Your time is up, Stanford tech expert tells petroleum industry
May 16, 2016 01:00 By PICHAYA CHANGSORN THE NATION 8,613 Viewed
ADDRESSING a high-profile audience of the Thai energy sector last week, Stanford University lecturer and Silicon Valley investor Tony Seba minced no words in warning them that petroleum, which had been a source of livelihood to many of them, would become
Citing four key technologies – energy storage, electric vehicles, self-driving cars, and solar – the author of the amazon.com best seller “Clean Disruption of Energy and Transportation” said the energy and transport industries were on the cusp of either being transformed or destroyed.
“The energy and transport industries will become high-tech industries” he told the Petroleum Institute of Thailand’s 30th anniversary event that was attended by energy and science ministers, privy councillor, director of the Crown Property Bureau Snoh Unakul, and other top energy officials and executives. Speaking at a press conference held at the conference, Seba said since consumers would switch “en masse” to electric vehicles by 2020, petroleum – 60 per cent of which is used for transport – was going to become obsolete.
The driving force will be the four key technologies that will improve exponentially, not because of climate change, he said.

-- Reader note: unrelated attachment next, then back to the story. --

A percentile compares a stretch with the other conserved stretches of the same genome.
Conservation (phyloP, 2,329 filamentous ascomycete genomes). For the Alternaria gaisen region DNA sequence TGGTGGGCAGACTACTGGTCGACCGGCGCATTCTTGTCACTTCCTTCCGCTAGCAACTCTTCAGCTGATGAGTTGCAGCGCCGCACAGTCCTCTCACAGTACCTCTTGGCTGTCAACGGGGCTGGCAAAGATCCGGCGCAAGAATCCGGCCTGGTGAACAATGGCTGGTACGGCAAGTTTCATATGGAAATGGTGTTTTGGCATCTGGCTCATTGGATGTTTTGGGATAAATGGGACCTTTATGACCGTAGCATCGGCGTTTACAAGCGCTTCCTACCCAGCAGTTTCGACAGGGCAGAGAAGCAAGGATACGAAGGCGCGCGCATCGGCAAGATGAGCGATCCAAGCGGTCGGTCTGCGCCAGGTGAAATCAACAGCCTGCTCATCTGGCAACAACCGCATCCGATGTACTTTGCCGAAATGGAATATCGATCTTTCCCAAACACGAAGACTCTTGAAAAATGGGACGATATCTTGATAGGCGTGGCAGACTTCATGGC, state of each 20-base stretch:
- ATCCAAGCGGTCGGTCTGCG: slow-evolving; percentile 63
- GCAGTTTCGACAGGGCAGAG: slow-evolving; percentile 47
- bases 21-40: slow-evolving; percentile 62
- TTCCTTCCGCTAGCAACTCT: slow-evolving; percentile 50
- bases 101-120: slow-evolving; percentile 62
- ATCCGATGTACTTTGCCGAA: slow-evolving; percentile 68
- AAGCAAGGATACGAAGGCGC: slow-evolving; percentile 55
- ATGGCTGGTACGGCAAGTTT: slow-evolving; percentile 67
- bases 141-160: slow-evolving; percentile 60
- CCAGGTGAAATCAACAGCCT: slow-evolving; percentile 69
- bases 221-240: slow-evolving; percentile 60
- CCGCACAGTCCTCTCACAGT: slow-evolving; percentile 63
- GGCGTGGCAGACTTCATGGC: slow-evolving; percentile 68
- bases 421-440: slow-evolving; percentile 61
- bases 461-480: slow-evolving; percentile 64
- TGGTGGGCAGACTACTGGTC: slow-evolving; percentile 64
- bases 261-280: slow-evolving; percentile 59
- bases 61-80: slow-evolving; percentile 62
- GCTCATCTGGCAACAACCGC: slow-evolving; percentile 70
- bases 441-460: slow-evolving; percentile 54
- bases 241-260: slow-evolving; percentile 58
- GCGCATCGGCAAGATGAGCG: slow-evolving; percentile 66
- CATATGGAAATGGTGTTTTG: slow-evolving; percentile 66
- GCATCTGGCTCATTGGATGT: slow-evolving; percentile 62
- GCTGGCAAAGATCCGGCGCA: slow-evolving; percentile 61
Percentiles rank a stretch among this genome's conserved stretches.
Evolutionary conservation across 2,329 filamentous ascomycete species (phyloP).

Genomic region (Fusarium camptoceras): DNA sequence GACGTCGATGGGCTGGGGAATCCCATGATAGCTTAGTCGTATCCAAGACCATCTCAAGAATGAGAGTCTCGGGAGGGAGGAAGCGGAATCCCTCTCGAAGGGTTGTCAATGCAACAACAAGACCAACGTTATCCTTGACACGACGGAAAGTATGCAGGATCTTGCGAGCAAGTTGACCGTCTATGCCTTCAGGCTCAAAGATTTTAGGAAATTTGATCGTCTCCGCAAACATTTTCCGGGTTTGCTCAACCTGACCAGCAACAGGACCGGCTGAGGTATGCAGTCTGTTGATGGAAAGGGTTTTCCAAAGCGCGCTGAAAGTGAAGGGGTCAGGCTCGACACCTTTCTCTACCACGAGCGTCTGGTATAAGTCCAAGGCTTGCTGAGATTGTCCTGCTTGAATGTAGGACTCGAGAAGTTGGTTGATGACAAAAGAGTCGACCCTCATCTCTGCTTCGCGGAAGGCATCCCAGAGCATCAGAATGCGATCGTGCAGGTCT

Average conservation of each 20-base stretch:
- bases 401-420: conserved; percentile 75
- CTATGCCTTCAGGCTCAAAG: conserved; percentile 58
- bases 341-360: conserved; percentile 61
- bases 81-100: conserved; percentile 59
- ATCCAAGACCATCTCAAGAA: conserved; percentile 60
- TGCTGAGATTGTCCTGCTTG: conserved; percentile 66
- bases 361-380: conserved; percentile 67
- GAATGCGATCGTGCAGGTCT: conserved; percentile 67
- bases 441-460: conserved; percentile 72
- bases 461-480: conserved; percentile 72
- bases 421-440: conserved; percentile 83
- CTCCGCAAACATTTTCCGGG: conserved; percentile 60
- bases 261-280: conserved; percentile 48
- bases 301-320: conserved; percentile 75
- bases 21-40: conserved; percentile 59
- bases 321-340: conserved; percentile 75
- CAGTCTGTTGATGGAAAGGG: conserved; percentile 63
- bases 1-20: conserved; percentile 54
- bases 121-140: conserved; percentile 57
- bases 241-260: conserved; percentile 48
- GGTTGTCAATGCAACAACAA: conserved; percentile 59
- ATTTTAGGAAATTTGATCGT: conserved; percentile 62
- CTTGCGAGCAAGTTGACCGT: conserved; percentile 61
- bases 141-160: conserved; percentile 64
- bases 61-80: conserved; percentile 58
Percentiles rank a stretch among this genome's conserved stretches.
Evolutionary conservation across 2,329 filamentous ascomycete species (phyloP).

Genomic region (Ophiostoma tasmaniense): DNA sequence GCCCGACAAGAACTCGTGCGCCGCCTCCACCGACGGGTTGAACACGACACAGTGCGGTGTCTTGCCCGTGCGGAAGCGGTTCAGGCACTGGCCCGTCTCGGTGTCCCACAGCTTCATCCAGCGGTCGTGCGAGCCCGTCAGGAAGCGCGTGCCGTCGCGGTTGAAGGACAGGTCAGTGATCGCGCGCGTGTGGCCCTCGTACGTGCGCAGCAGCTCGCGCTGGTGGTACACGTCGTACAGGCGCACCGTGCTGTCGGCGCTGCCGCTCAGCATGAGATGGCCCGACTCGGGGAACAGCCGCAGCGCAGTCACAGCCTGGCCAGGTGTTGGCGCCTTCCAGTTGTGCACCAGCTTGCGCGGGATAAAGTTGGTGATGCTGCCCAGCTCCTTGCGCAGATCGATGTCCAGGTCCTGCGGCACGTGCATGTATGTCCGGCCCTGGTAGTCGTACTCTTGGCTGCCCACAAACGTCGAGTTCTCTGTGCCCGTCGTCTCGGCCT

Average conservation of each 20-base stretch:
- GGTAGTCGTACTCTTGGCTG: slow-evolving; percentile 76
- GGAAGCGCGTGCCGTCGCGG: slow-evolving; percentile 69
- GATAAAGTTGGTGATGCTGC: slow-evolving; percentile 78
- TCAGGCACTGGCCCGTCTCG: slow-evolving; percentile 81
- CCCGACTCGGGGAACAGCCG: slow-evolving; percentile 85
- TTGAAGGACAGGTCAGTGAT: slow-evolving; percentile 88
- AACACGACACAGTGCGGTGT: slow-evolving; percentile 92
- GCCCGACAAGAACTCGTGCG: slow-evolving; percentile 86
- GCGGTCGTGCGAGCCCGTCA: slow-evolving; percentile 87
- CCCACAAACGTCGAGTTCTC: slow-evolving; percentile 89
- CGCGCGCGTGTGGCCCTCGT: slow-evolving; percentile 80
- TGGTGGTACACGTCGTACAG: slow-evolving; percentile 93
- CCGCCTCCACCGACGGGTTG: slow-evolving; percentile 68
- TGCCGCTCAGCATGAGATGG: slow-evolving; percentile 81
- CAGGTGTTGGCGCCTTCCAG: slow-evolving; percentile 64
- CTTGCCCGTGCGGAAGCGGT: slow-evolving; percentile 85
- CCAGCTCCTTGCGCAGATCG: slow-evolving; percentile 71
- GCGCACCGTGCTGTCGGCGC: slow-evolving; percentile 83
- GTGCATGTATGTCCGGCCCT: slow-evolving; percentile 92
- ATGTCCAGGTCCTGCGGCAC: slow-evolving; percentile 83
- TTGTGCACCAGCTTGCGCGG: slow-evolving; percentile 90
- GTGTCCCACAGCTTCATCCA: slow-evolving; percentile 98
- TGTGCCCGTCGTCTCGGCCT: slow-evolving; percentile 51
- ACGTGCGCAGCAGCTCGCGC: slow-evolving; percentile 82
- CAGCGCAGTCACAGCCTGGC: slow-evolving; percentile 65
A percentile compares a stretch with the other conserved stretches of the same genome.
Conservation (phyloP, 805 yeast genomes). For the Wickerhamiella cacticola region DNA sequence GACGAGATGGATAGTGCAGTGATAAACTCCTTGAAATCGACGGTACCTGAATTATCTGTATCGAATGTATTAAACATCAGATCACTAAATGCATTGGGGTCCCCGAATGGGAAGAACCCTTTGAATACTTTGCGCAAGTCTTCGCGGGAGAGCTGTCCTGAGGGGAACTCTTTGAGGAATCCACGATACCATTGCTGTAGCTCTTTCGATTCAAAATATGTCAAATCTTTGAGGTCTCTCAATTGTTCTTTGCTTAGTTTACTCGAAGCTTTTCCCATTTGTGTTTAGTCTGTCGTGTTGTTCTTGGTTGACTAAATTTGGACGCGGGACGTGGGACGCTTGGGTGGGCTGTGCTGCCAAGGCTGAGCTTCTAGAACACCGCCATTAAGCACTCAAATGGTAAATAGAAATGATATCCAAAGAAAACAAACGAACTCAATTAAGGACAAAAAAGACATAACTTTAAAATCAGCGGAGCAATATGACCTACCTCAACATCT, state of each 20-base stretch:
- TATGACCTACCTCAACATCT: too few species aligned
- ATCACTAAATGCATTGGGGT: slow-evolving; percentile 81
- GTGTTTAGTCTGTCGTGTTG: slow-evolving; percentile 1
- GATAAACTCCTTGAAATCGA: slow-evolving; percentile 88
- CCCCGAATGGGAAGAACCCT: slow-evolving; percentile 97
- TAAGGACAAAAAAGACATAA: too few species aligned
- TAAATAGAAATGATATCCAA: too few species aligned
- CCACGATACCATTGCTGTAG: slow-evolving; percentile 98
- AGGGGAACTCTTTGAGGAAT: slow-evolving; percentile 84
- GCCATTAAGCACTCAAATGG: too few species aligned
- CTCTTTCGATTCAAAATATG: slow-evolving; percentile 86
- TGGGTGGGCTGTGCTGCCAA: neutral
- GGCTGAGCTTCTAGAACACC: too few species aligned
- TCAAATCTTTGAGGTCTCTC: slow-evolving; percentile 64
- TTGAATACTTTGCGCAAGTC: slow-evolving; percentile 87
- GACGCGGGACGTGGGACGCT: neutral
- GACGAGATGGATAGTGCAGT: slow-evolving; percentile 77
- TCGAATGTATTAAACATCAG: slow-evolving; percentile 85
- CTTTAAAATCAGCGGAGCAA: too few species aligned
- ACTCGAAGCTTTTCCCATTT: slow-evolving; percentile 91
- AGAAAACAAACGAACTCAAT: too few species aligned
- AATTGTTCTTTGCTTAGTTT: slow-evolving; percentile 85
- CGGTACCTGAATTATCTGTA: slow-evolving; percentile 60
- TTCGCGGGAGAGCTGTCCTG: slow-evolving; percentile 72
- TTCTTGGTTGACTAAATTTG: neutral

Besides “exponential” technological development in key areas such as in lithium-on batteries, solar photovoltaic installations and generating costs, electric and autonomous cars, and LIDAR sensors, Seba pointed out business model innovations that could accelerate the changes such as storage-as-a-service, electric vehicles’ (EVs) free charging network, car-as-a-service, and “zero money down solar” leasing.
EVs will hit the low-end automobile segments by 2020 when their prices drop to $20,000 (Bt700,000) and will put an end to internal combustion engine cars when EV prices fall to $5,000 in 2030, he predicted. Tesla recently introduced its Model 3 at an unsubsidised retail price tag of $35,000. Within 24 hours, it received 180,000 bookings – a record for the car industry.
The prices of utility-scale solar farms have already dropped below 5 US cents per kilowatt hour (kWh) in many countries. The latest solar auction in Dubai held this month called for power purchase contracts at just 2.99 cents/kWh.
“Solar will find the tipping point when the cost of unsubsidised rooftop-solar falls below the cost of transmission. This means even you [conventional power plants] can produce at zero [cost] but you still cannot compete with [rooftop] solar that has no transmission cost,” he said. All kinds of centralised power generation systems will become obsolete when solar moves beyond the grid-parity costs to achieve what he called the “God-parity” status by 2020.
Besides the four key technologies that are reshaping the energy and transport sectors, there are seven other “key exponential technologies”, comprising sensors/Internet of things, artificial intelligence/machine learning, robotics, 3D printing, 3D visualisation, mobile Internet and cloud, big data/open data, unnamed aerial vehicles/nano satellites, and eMoney/eFinance.
A former vice minister for energy, Praipol Koomsup, who attended the event commented that he still felt it was hard to believe these disruptions could happen that so soon to many established industries.